The church’s compromises in pursuit of power or influence will threaten its mission in future generations, said Russell Moore in a chapel service at The Southern Baptist Theological Seminary in Louisville, Kentucky, Feb. 26.
“The integrity of the church is not dependant on the approval of whomever we believe might have enough power at the moment,” said Moore, president of the Ethics and Religious Liberty Commission and formerly the dean of Southern’s School of Theology. “The integrity of the church conserves the mission of the church for generations yet to come.”
Preaching on the narrative about Hezekiah in 2 Kings 20, Moore said the situation of the people of God in the 8th century B.C. has much to teach the people of God in the 21st century A.D. Hezekiah was a king of Judah, the southern kingdom of Israel, more than a century before it was deported to Babylon. And unlike most Israelite kings, he was a righteous one.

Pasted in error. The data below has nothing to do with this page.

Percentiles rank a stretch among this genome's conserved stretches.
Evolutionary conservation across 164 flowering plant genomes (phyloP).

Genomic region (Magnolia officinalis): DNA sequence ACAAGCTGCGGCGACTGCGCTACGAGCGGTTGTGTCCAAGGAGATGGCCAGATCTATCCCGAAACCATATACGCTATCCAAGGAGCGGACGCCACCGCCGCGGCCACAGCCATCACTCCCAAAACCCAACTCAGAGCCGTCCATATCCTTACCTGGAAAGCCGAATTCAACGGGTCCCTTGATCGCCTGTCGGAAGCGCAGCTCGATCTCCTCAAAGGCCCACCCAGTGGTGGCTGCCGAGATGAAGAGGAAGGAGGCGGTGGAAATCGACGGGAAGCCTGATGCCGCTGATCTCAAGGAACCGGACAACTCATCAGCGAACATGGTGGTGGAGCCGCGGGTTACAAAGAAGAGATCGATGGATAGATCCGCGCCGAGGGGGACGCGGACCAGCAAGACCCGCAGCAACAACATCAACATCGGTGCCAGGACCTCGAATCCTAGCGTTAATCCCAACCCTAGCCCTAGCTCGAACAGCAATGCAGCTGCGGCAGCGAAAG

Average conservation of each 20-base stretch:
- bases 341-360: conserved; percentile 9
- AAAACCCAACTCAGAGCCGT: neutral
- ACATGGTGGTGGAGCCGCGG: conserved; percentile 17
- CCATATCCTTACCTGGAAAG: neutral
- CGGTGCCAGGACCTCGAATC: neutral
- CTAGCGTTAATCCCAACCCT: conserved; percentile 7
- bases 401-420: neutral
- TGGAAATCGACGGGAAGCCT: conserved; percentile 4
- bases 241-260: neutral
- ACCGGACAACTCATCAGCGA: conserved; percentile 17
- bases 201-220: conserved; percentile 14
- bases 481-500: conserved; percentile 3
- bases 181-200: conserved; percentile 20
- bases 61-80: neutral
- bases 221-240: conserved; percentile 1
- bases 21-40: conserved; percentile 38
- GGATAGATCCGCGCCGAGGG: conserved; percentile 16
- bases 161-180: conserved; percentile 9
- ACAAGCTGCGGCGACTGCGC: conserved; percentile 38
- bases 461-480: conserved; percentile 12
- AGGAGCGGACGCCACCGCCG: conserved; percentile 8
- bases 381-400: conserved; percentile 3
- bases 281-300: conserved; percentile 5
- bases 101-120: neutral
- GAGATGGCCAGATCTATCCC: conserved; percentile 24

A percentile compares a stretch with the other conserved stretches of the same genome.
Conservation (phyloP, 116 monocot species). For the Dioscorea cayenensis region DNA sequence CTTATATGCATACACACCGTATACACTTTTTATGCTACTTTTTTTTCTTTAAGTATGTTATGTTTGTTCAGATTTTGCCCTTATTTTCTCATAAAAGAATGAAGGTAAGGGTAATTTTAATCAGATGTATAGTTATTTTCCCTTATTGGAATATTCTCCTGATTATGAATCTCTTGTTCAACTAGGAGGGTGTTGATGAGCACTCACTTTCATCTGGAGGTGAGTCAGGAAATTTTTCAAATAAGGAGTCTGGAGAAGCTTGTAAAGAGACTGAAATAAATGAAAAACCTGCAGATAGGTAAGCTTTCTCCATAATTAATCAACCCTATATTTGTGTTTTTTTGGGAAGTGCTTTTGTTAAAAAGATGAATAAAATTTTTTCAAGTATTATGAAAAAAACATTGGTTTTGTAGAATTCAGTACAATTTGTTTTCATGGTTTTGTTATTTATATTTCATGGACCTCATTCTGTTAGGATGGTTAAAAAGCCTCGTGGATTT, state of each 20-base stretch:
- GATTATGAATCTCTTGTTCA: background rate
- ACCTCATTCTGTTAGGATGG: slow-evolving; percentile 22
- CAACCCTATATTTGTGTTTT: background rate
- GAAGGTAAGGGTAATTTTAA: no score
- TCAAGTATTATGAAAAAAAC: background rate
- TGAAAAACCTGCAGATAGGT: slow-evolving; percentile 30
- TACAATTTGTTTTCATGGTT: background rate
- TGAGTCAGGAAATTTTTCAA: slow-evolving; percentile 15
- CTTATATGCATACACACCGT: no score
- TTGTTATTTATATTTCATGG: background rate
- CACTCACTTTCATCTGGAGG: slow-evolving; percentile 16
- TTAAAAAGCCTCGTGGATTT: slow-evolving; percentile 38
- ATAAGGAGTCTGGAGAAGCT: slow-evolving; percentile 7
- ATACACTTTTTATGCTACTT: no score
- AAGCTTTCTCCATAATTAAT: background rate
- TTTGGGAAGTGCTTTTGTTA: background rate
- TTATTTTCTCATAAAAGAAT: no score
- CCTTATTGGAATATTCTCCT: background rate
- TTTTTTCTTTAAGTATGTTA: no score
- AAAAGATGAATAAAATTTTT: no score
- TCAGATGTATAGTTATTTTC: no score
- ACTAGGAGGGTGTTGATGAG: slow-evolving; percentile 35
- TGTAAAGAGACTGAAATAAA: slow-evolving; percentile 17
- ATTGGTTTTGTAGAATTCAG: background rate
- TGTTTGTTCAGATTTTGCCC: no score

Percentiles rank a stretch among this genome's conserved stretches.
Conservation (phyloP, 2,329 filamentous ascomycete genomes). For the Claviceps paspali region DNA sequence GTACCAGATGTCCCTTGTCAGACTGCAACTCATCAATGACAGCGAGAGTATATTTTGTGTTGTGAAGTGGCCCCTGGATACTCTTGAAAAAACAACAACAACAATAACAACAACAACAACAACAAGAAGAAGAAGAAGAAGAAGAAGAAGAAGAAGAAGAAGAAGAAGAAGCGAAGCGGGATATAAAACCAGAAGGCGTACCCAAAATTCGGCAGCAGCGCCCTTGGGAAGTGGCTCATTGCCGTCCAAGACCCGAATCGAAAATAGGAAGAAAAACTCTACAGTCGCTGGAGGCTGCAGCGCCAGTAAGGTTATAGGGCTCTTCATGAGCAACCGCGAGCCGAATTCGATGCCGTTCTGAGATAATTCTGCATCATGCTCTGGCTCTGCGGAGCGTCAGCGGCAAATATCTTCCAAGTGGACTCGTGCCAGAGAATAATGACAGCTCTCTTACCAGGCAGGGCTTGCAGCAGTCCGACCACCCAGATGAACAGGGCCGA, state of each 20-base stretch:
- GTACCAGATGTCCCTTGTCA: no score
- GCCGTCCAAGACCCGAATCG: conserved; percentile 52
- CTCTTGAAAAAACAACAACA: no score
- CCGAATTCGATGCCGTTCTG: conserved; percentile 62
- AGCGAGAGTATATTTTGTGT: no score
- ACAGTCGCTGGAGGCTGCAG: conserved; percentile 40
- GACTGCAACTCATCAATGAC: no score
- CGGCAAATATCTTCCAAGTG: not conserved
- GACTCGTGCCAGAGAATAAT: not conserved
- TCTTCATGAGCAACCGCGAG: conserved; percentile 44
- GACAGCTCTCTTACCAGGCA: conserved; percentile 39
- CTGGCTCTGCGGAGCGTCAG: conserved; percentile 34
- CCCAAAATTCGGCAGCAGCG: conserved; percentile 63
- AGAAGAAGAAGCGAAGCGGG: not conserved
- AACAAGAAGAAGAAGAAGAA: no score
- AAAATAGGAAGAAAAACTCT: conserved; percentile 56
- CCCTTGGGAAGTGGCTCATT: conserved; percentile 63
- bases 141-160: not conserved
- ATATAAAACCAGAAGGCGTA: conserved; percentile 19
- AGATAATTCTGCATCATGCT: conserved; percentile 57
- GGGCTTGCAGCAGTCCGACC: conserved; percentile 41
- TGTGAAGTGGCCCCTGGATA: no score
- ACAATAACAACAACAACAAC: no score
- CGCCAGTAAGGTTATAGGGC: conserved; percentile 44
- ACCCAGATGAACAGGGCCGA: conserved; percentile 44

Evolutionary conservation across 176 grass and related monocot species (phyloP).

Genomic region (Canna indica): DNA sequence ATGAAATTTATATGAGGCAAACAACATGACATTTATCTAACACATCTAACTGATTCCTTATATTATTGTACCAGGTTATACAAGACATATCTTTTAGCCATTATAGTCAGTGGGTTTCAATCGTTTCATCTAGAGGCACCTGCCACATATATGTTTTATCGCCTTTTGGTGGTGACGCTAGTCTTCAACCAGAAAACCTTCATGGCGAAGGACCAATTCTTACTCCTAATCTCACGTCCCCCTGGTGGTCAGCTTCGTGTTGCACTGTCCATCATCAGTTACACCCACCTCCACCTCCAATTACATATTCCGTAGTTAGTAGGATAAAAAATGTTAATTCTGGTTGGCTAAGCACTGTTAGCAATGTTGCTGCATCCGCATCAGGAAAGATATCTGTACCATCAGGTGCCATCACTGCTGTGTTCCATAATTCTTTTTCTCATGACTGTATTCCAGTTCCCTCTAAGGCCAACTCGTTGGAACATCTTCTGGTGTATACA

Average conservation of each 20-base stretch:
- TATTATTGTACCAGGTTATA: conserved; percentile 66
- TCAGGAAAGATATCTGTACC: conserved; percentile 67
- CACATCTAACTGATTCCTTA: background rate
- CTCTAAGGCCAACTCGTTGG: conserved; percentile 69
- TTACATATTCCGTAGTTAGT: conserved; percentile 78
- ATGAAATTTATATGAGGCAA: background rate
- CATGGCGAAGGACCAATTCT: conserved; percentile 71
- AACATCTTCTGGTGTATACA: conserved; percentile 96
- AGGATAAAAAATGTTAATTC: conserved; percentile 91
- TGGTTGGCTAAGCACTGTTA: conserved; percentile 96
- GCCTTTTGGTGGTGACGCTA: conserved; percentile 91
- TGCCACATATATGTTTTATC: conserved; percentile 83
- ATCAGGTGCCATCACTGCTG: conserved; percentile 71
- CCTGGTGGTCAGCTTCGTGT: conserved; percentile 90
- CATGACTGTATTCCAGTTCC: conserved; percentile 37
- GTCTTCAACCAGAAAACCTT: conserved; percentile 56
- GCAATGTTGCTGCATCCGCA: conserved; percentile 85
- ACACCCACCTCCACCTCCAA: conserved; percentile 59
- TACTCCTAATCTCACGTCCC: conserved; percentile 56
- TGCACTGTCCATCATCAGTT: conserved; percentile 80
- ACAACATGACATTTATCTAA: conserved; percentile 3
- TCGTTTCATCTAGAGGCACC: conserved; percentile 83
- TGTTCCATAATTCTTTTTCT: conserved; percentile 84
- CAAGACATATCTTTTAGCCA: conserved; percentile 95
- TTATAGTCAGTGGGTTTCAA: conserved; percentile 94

When the kingdom of Judah was threatened by an Assyrian army in 2 Kings 18-19, Hezekiah responded righteously, falling before the Lord in the temple and praying for deliverance. After God rescued Judah from the Assyrian invaders, Hezekiah became deathly ill and again turned to God, who dramatically healed him.
Yet in 2 Kings 20, when envoys from Babylon came to see Hezekiah after hearing about his miraculous recovery, the once-righteous king responded differently. He gave them a tour of all the worldly wealth of his kingdom, seeking to impress them enough to form a geo-political alliance that would protect Israel from another Assyrian attack. Hezekiah’s desire to protect the people of God was a good one. But he chose to do it the world’s way instead of God’s, Moore said. And that was a crack in the kingdom’s integrity that would lead to its downfall.